What sets this apart from the rest is that, with Google being a search-driven platforms, the capabilities of the product are extended. But this may not be a good thing. While Amazon, Yelp, and Pinterest uses are more narrow and specific, resulting in the likelihood of desired results, the vastness of Google increases the chances of the results missing the mark. For example, I point it to a flower expecting to know where to buy it, and instead, it tells me whether it’s poisonous or not.

Now, what makes this unique is how it can integrate with Google Assistant, allowing users to use voice, images, or a combination of both to conduct searches. This also allows it to live across multiple Google platforms, which makes the adoption of the tech more likely.

This is where it gets interesting for advertisers. If this takes off, this gives us an entire new way to connect with consumers across all of Google’s products, and will probably force us to rethink the customer journey. While unknown, it’s exciting given new uncharted “media frontiers” don’t come about that often. From a data collection standpoint, it can also give us new (and hopefully) better way determine use intent.

Why It’s Hot

  • It’s surprising to see a tech giant unveil something so “meh”.
  • On the bright side it’s an opportunity for our brands to begin testing a new tech with a solid potential of adoption.
  • It’s a good example of a tech company pivoting to better suit existing behaviors vs. developing new ones.

Source.

Slow down baby, this is too fast…

Arteris, a road operator from Brazil released Speed-O-Track, an app that encourages drivers to obey the speed limit by messing up their music.

When a driver breaks the speed limit, the app increases the tempo of the music being played on Spotify. It does this by connecting to Google Maps data to identify the speed limit and distorts accordingly.

 

Granted, the benefits of this largely depend on people downloading the app. To encourage this, Arteris has offered a free month’s subscription to Spotify to the first 500 people who download the app.

Why It’s Hot

  • It’s an example of a brand developing tech that fits nicely with their business objectives while solving a problem for their customers
  • It came up with a nice solve to encourage adaption
  • Instead of building tech from scratch, it layered on to existing platforms, once again demonstrating we don’t have reinvent the wheel to develop something groundbreaking.

Source: https://www.contagious.io/articles/fast-tracking

We Have 99 Problems, And Earth Ain’t One

Climate change has been at a fever pitch for, well, ever. Seems like every time we make a little bit of process, we take a few leaps back. While there are many reason for this I believe one of the main ones is how the problem has been framed and so does Drew Train.

In his article, he claims that how we are positioning this crisis to the public is boring and far too distant to really get people to mobilize and push for action. And it’s also kind of wrong….

Truth is earth has been here long before we got here and will still be here long after we are gone. The earth is not in danger of extinction. WE ARE. PEOPLE. The conversation shouldn’t be about saving Mother Earth, it should be about saving US.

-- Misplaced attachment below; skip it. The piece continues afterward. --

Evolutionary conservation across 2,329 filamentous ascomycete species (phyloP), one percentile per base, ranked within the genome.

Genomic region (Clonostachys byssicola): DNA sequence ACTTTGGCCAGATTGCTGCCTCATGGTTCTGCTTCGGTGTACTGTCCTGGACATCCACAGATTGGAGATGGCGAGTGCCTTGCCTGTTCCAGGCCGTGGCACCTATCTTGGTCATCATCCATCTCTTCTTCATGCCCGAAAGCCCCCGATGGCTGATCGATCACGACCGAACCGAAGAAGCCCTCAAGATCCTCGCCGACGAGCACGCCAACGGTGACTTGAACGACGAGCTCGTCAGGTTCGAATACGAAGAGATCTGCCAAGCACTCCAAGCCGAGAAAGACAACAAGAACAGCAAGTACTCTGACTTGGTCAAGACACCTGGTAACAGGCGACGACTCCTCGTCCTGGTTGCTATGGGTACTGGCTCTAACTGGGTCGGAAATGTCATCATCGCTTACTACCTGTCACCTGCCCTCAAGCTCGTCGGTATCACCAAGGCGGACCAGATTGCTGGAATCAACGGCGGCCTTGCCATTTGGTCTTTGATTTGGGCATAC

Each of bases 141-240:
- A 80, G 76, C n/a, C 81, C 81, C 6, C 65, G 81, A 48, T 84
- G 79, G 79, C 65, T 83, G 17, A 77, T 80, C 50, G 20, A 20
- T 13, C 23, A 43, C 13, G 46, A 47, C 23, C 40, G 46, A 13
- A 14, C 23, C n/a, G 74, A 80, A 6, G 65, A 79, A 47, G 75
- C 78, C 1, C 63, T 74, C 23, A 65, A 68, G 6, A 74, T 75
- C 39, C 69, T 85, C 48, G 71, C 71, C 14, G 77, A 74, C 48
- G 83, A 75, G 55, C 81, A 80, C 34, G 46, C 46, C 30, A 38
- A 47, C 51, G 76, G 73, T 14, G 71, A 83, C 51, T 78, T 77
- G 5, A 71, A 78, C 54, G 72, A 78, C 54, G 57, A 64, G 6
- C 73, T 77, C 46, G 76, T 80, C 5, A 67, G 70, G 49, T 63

(1:26)

As advertisers, we have the responsibility to take matters into our own hands by helping reposition the problem and find synergies within our lines of business to contribute to the cause. As a digital agency, this gets facilitated by the mere fact that technology is at the heart of a lot of the solutions to our climate crisis.

Why It’s Hot

-It’s not hot as much as it is important

-It’s a good example of how a strategic shift can solve an ongoing problem

-There are a million problems within this sector for brands to solve, we just have to look

Life in the hands of VR

Let’s keep it real. VR has us industry folks in a tizzy. All the press, Silicon Valley support, growing client interest ladders up to this being the shiny new toy. It makes sense for us to default to VR use cases that are marketing-driven. After all, the VR world is ripe for the taking because there is so much uncharted territory, almost anywhere we land will be new news. We are all VR-Marco-Polos in waiting.

Yet, there IS life outside the walls of advertising and VR is being adopted quickly and seriously. A few of the industries that have taken notice are those that tend to have high levels of risk, especially when it comes to human life.

Court: Jury members can now see a crime scene in 3D, helping jurors visualize how people and objects, such as bullets, move through space. The use of VR to recreate crime scenes and better inspect evidence has made it easier for people understand the details of a case, and in turn, has a direct impact on decision made regarding whether a suspect was guilty or not.

Military: The U.S. military often uses virtual-reality simulators to train soldiers before they are deployed with non-commercial versions of games like Virtual Battlespace 2 and Unity 3D. These simulations allow teams to practice working together in realistically replicated environments but more importantly, the immersive experience helps them better understand and retain the lessons.

Why It’s Hot

– We tend to see VR through these eyes of childlike wonder, but it’s actually a pretty badass serious technology.